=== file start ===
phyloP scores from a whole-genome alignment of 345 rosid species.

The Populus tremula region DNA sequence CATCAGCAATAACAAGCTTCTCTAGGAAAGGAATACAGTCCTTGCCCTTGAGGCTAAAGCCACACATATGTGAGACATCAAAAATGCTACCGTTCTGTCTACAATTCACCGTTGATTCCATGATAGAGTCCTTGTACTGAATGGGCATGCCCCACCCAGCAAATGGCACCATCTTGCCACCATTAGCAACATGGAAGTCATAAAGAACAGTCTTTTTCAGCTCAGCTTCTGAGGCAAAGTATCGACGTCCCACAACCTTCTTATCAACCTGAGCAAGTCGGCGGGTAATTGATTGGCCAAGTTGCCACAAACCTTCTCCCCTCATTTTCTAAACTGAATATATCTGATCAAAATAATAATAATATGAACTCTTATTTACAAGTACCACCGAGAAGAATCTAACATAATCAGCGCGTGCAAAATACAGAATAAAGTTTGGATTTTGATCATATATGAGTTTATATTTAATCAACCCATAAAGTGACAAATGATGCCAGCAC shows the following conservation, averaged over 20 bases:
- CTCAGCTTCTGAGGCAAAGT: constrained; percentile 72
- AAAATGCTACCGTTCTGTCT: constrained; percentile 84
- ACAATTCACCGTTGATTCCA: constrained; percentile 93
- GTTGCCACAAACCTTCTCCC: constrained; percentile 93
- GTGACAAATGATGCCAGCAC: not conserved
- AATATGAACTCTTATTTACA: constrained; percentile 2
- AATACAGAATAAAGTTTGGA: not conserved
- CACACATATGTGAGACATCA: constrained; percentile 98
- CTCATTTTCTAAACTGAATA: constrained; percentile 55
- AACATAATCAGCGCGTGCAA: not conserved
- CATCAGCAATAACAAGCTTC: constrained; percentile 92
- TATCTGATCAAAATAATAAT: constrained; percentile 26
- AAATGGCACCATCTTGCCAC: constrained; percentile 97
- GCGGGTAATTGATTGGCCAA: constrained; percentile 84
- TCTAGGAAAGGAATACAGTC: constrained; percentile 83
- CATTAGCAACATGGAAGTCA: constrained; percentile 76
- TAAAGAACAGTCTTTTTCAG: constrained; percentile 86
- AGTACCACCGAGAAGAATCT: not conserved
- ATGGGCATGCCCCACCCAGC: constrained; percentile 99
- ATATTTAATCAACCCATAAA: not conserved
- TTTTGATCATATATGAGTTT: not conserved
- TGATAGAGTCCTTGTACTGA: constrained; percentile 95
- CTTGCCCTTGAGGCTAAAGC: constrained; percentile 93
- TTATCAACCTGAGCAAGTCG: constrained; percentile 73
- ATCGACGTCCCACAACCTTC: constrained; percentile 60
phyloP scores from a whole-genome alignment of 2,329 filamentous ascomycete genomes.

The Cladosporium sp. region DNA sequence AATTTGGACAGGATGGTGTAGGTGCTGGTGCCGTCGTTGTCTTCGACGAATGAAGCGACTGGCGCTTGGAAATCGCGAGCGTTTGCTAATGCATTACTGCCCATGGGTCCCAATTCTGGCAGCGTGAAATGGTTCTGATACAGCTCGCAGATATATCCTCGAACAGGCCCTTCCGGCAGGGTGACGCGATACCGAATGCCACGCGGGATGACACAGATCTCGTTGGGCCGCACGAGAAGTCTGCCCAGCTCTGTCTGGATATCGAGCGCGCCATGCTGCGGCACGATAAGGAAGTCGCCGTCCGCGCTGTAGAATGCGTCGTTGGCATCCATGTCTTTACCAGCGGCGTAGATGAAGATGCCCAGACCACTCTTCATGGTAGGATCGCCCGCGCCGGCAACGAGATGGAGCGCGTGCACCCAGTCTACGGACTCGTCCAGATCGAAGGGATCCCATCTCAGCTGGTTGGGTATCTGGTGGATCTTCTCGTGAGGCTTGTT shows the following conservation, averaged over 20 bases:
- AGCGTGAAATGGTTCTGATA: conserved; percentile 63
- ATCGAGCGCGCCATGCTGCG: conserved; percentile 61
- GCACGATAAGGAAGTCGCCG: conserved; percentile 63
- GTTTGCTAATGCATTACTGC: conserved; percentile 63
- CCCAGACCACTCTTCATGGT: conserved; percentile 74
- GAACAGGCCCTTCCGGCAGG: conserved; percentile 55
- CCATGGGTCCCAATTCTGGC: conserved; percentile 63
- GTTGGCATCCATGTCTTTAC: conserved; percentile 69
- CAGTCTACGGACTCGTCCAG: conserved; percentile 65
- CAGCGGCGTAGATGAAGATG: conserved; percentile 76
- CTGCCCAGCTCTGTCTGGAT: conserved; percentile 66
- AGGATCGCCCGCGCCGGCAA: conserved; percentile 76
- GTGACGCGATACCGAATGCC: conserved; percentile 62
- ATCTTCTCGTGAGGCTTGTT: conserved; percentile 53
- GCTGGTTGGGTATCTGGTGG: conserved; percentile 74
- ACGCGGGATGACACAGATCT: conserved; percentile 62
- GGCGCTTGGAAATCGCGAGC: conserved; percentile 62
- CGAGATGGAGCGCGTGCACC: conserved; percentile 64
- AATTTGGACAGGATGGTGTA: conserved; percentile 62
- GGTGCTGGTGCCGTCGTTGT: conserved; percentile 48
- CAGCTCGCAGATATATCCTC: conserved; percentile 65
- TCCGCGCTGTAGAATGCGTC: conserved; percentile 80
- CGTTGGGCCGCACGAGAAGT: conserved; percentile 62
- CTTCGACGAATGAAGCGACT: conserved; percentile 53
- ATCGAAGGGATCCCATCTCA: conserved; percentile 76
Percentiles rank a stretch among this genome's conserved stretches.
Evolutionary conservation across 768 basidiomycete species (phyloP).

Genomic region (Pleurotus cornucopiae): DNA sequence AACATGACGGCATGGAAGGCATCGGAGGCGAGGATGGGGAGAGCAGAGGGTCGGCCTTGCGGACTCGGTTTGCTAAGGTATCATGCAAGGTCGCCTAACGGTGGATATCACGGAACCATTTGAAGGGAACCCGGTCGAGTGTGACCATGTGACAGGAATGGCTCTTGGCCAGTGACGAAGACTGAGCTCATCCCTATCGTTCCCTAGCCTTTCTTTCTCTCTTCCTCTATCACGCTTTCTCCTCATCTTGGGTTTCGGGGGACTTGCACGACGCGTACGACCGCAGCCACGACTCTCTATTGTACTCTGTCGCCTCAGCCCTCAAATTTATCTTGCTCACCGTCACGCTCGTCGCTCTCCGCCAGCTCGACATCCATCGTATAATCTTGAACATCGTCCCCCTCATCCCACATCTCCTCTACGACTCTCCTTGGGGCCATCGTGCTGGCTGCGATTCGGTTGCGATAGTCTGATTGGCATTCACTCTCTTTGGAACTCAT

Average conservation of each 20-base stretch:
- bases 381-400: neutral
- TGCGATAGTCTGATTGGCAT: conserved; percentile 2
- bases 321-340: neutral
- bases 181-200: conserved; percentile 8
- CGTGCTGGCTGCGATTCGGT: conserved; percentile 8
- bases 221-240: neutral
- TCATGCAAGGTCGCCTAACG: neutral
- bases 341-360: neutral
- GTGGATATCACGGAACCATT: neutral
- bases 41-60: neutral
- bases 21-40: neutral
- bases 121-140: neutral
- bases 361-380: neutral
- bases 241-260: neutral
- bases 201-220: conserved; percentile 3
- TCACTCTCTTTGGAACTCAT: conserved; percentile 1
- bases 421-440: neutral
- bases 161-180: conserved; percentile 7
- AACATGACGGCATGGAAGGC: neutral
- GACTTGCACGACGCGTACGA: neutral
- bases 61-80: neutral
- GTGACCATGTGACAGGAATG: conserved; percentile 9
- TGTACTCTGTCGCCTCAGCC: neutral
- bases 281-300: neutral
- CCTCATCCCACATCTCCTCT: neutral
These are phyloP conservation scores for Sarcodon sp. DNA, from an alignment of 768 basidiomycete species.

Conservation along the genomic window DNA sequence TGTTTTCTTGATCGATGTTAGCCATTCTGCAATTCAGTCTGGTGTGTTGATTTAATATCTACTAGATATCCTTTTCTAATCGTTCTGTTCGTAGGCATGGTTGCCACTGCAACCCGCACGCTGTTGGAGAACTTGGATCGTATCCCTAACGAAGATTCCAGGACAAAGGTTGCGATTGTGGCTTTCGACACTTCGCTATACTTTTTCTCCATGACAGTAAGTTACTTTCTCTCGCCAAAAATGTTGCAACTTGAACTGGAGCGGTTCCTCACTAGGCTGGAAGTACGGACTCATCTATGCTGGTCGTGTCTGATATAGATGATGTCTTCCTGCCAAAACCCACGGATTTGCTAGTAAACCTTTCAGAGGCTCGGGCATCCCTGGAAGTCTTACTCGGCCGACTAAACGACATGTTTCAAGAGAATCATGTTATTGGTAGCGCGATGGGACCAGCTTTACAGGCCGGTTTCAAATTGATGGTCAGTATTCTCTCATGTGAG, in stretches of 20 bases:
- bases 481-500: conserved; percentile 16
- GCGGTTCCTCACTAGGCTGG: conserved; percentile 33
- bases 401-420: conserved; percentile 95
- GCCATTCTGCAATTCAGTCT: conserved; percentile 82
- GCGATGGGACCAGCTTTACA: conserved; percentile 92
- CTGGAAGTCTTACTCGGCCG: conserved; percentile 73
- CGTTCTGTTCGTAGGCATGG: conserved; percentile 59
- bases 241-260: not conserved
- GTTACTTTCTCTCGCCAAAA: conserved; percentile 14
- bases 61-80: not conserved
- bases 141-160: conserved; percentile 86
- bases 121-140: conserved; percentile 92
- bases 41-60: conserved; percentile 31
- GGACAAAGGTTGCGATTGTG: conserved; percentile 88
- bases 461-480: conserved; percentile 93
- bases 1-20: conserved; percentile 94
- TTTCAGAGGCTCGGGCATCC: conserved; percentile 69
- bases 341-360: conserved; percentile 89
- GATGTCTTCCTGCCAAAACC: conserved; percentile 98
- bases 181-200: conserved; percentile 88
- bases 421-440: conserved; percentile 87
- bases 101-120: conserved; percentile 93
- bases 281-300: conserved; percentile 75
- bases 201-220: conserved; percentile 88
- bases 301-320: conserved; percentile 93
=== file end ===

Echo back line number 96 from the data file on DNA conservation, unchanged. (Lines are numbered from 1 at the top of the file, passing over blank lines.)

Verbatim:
- bases 141-160: conserved; percentile 86